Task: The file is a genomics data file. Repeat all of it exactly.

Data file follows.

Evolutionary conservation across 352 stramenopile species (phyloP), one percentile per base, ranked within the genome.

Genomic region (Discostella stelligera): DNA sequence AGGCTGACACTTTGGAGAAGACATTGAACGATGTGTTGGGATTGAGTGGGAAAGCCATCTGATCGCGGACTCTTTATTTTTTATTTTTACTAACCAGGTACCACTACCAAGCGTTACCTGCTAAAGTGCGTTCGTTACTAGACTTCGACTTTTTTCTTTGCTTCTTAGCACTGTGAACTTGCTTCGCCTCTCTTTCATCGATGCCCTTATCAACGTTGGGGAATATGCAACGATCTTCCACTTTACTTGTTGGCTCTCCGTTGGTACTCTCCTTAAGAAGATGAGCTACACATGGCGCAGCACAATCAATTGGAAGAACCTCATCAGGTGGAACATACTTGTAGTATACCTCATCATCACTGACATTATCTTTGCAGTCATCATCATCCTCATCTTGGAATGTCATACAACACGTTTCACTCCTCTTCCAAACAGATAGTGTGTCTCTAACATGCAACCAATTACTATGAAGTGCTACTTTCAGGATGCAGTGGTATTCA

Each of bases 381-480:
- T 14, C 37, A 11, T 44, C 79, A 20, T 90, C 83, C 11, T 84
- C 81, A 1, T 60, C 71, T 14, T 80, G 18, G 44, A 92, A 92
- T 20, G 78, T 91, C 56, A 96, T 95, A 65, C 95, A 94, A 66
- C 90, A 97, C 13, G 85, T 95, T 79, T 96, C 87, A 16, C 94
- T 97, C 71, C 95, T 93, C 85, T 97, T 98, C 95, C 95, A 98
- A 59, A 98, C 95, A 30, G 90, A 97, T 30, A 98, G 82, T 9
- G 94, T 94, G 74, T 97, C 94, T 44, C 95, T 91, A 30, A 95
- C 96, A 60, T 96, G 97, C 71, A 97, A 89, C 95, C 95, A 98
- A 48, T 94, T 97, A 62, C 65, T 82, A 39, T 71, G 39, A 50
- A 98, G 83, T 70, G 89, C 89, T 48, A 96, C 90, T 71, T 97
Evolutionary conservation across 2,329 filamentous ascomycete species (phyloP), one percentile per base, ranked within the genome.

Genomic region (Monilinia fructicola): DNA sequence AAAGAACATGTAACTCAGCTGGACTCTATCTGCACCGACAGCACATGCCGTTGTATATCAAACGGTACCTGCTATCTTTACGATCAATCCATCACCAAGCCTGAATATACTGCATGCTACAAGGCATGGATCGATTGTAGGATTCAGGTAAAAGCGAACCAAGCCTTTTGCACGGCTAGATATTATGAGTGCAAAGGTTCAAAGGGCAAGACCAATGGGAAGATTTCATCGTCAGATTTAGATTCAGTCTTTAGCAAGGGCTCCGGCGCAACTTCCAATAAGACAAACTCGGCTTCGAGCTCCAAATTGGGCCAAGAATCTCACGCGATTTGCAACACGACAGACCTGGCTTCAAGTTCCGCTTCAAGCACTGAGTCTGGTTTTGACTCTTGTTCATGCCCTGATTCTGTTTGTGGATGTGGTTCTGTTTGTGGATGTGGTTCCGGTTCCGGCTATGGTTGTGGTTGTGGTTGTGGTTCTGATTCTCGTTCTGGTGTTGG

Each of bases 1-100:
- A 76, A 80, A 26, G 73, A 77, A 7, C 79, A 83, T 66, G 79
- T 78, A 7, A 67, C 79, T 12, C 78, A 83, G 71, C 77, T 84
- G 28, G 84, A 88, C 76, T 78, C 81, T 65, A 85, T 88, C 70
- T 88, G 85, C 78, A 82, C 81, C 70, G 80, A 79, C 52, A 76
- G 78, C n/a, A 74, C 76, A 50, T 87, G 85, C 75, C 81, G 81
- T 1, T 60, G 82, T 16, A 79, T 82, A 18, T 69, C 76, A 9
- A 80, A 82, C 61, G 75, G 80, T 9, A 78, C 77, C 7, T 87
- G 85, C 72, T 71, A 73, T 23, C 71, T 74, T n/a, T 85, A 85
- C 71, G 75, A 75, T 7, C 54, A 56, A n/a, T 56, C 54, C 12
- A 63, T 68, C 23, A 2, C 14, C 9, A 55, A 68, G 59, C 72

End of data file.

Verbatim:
Evolutionary conservation across 352 stramenopile species (phyloP), one percentile per base, ranked within the genome.

Genomic region (Discostella stelligera): DNA sequence AGGCTGACACTTTGGAGAAGACATTGAACGATGTGTTGGGATTGAGTGGGAAAGCCATCTGATCGCGGACTCTTTATTTTTTATTTTTACTAACCAGGTACCACTACCAAGCGTTACCTGCTAAAGTGCGTTCGTTACTAGACTTCGACTTTTTTCTTTGCTTCTTAGCACTGTGAACTTGCTTCGCCTCTCTTTCATCGATGCCCTTATCAACGTTGGGGAATATGCAACGATCTTCCACTTTACTTGTTGGCTCTCCGTTGGTACTCTCCTTAAGAAGATGAGCTACACATGGCGCAGCACAATCAATTGGAAGAACCTCATCAGGTGGAACATACTTGTAGTATACCTCATCATCACTGACATTATCTTTGCAGTCATCATCATCCTCATCTTGGAATGTCATACAACACGTTTCACTCCTCTTCCAAACAGATAGTGTGTCTCTAACATGCAACCAATTACTATGAAGTGCTACTTTCAGGATGCAGTGGTATTCA

Each of bases 381-480:
- T 14, C 37, A 11, T 44, C 79, A 20, T 90, C 83, C 11, T 84
- C 81, A 1, T 60, C 71, T 14, T 80, G 18, G 44, A 92, A 92
- T 20, G 78, T 91, C 56, A 96, T 95, A 65, C 95, A 94, A 66
- C 90, A 97, C 13, G 85, T 95, T 79, T 96, C 87, A 16, C 94
- T 97, C 71, C 95, T 93, C 85, T 97, T 98, C 95, C 95, A 98
- A 59, A 98, C 95, A 30, G 90, A 97, T 30, A 98, G 82, T 9
- G 94, T 94, G 74, T 97, C 94, T 44, C 95, T 91, A 30, A 95
- C 96, A 60, T 96, G 97, C 71, A 97, A 89, C 95, C 95, A 98
- A 48, T 94, T 97, A 62, C 65, T 82, A 39, T 71, G 39, A 50
- A 98, G 83, T 70, G 89, C 89, T 48, A 96, C 90, T 71, T 97
Evolutionary conservation across 2,329 filamentous ascomycete species (phyloP), one percentile per base, ranked within the genome.

Genomic region (Monilinia fructicola): DNA sequence AAAGAACATGTAACTCAGCTGGACTCTATCTGCACCGACAGCACATGCCGTTGTATATCAAACGGTACCTGCTATCTTTACGATCAATCCATCACCAAGCCTGAATATACTGCATGCTACAAGGCATGGATCGATTGTAGGATTCAGGTAAAAGCGAACCAAGCCTTTTGCACGGCTAGATATTATGAGTGCAAAGGTTCAAAGGGCAAGACCAATGGGAAGATTTCATCGTCAGATTTAGATTCAGTCTTTAGCAAGGGCTCCGGCGCAACTTCCAATAAGACAAACTCGGCTTCGAGCTCCAAATTGGGCCAAGAATCTCACGCGATTTGCAACACGACAGACCTGGCTTCAAGTTCCGCTTCAAGCACTGAGTCTGGTTTTGACTCTTGTTCATGCCCTGATTCTGTTTGTGGATGTGGTTCTGTTTGTGGATGTGGTTCCGGTTCCGGCTATGGTTGTGGTTGTGGTTGTGGTTCTGATTCTCGTTCTGGTGTTGG

Each of bases 1-100:
- A 76, A 80, A 26, G 73, A 77, A 7, C 79, A 83, T 66, G 79
- T 78, A 7, A 67, C 79, T 12, C 78, A 83, G 71, C 77, T 84
- G 28, G 84, A 88, C 76, T 78, C 81, T 65, A 85, T 88, C 70
- T 88, G 85, C 78, A 82, C 81, C 70, G 80, A 79, C 52, A 76
- G 78, C n/a, A 74, C 76, A 50, T 87, G 85, C 75, C 81, G 81
- T 1, T 60, G 82, T 16, A 79, T 82, A 18, T 69, C 76, A 9
- A 80, A 82, C 61, G 75, G 80, T 9, A 78, C 77, C 7, T 87
- G 85, C 72, T 71, A 73, T 23, C 71, T 74, T n/a, T 85, A 85
- C 71, G 75, A 75, T 7, C 54, A 56, A n/a, T 56, C 54, C 12
- A 63, T 68, C 23, A 2, C 14, C 9, A 55, A 68, G 59, C 72